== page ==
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Freshman Class Sets Application Records

By Katherine E. Bliss

The Harvard class of 1992 has done to matriculation what the 1927 Yankees did to baseball--broke all the records.

Not only did the College receive a record 14,430 applicants, but the number it admitted was one of the lowest in years, with an acceptance rate of only 14.6 percent, according to figures released by the Admissions Office.

The number of those admitted who chose to enter the University also hit a record high of over 73 percent, with the incoming class of 1605 students exceeding last year's admission yield by 3 percent.

The class of 1992 has also set records for the number of minority applicants deciding to enter the College. Next year's freshmen will be 14 percent Asian, 9 percent Black and 5 percent Hispanic.

The yield for Black students this year is 65 percent, while the number of Hispanic students deciding to attend Harvard jumped 10 percent this year, with 59 percent of all those admitted accepting the offer. The percentage of Asian students choosing to come to Harvard exceeds the College's overall acceptance yield, with 79 percent electing to study in Cambridge for the next four years.

The percentage of women entering the College isalso the highest since Harvard and Radcliffecombined their admissions boards in 1975. Thenumber of men entering the freshman class stillexceeds the number of women, but with theRadcliffe contingent climbing to 43 percent nextyear, the percentage of female freshmen will becloser to 50 percent than it has ever been.

The number of students who applied to theCollege's Early Action program exceeded formerrecords as well, with 2075 freshmen applying toHarvard by the November deadline. Harvard's earlyapplicant pool was larger than the group whoapplied to other Ivy League Early Action programsat Princeton, Yale and Brown. The number admittedearly to Harvard was the largest number as well,with 651 students gaining early acceptance to theUniversity.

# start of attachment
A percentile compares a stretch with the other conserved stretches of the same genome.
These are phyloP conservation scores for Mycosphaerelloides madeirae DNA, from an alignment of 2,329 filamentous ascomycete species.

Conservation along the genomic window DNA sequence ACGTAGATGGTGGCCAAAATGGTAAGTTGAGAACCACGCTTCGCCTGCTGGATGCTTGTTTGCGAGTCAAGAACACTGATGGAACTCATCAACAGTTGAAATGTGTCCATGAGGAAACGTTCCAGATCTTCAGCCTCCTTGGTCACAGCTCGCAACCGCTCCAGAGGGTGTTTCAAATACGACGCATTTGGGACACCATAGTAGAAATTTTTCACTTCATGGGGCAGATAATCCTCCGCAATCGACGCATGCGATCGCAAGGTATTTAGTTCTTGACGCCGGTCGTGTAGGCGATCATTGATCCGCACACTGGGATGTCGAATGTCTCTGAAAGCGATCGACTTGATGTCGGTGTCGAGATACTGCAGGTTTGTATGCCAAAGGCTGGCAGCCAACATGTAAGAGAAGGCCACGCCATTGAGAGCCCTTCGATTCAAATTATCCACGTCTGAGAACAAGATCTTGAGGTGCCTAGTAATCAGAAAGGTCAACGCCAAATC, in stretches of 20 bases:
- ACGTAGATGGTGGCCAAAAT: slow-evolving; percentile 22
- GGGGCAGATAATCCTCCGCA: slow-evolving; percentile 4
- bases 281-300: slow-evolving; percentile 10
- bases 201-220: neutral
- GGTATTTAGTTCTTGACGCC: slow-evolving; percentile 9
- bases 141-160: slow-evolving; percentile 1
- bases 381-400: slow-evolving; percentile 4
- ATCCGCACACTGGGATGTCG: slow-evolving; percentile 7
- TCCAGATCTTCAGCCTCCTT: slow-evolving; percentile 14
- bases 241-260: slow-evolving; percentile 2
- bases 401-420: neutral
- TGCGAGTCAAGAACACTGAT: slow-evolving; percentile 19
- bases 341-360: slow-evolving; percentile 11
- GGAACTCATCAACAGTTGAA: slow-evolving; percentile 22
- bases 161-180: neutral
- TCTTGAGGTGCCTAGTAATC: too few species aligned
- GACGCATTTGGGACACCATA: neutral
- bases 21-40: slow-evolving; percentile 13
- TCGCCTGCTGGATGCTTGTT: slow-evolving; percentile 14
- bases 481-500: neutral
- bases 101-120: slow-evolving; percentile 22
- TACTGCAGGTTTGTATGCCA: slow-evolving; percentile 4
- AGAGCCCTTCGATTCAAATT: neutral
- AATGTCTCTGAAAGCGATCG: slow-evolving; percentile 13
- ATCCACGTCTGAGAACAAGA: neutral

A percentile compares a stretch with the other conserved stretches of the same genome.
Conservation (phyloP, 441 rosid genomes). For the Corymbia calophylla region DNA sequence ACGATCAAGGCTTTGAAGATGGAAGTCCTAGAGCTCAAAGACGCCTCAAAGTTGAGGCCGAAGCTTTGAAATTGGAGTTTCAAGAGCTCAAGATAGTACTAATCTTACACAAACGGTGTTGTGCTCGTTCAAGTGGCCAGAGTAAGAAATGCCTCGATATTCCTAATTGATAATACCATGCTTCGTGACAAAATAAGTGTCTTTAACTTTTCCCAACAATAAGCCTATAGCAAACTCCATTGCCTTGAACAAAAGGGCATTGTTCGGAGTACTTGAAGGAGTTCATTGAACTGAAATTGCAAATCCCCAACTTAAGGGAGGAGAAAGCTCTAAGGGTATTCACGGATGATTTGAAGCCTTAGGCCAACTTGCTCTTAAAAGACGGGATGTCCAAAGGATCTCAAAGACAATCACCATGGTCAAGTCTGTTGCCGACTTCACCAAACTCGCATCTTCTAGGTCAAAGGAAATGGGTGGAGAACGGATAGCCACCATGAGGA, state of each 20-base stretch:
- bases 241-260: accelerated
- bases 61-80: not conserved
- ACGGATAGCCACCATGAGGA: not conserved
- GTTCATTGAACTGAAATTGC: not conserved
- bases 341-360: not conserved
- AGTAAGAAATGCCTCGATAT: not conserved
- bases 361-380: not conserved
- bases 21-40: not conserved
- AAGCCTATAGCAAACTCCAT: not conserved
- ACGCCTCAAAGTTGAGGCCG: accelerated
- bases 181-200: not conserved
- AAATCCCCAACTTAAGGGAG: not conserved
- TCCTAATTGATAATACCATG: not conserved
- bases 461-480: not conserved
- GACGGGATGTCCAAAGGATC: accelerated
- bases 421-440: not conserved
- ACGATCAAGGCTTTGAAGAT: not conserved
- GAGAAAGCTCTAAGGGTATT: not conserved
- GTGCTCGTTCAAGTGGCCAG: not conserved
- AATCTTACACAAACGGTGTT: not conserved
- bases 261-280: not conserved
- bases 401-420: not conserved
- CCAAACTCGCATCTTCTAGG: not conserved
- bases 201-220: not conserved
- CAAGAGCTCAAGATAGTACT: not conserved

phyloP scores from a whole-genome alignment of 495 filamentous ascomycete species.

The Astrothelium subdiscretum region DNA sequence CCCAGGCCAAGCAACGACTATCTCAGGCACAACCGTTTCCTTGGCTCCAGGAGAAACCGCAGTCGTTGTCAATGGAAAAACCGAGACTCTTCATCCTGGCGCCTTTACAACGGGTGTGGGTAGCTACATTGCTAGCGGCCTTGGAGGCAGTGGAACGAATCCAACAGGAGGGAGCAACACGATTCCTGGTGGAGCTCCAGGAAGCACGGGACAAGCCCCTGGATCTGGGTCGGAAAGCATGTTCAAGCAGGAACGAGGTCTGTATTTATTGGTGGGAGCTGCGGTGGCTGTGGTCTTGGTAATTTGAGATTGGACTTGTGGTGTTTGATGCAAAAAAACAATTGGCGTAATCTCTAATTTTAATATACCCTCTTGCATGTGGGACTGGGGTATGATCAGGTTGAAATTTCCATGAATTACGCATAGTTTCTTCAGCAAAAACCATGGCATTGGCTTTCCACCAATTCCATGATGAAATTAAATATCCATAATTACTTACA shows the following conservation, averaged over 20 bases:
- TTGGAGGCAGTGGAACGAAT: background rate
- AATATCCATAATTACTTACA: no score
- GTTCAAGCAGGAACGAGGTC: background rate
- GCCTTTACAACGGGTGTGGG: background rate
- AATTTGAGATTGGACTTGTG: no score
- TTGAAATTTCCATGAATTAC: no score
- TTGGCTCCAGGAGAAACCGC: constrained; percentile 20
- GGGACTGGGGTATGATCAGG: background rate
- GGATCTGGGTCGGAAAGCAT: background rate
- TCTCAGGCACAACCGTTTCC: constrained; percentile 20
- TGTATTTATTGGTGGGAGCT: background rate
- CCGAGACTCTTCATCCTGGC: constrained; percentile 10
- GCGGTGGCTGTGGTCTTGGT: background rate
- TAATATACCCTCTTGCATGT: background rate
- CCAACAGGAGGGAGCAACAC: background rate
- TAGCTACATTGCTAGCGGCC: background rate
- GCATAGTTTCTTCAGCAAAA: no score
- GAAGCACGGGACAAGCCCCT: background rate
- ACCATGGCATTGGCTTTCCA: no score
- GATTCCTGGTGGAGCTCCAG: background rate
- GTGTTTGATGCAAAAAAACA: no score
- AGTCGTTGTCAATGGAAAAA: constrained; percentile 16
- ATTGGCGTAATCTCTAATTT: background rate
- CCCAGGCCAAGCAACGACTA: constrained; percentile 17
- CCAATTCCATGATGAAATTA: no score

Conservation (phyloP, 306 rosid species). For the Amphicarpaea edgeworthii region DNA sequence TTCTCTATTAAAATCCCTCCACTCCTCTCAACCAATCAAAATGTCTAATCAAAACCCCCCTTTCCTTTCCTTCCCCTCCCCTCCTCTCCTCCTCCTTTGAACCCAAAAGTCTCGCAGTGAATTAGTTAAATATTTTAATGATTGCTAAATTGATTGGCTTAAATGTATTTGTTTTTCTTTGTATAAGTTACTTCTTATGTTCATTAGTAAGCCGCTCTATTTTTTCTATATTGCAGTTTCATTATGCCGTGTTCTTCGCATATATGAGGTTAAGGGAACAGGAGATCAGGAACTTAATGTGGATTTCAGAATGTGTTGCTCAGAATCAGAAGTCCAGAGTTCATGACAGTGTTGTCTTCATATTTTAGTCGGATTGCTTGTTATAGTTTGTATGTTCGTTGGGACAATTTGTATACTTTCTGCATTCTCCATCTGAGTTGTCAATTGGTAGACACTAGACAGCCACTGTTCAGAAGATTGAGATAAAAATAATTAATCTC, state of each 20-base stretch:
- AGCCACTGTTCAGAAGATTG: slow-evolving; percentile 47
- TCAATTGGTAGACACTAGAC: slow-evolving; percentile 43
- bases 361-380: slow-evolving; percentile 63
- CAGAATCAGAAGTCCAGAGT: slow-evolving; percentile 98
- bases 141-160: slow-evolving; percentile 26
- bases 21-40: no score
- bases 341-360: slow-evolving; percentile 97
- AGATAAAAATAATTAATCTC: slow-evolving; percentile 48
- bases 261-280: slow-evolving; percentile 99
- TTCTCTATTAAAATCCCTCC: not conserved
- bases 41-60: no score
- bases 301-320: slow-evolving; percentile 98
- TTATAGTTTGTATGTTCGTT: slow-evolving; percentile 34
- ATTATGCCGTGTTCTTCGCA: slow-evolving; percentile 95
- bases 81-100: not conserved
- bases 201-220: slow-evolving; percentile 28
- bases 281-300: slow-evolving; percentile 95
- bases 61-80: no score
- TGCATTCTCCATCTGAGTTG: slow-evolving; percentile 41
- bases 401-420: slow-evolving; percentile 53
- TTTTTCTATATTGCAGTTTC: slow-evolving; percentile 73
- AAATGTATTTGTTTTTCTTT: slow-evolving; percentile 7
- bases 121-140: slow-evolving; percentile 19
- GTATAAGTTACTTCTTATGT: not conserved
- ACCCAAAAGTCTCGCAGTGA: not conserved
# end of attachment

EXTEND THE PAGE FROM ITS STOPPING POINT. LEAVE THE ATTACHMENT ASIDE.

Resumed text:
The students entering the class seem to comefrom a wider variety of states than in the past,with only 19.6 percent coming from New England.While almost 30 percent of the incoming class isfrom the Mid Atlantic states, that percentage isslightly down from past years as more students areapplying and gaining acceptance from the PacificNorthwest and foreign countries than ever before.

According to Dean of Admissions and FinancialAid William R. Fitzsimmons '67, the number offoreign and Pacific Northwest students has risenbecause of more extensive recruiting efforts inthose areas. He added that the number of 18-yearolds in the Pacific area has grown over the pastfew years.

Fitzsimmons said he feels the combination ofHarvard's solid educational offering, theneed-blind admissions policy, and minorityrecruitment policies have contributed to the highnumber of applicants and admissions records set bythe class of 1992.

The dean also attributed the boom inapplications to the publicity the school receivedduring the 350th anniversary celebration in thefall of 1986

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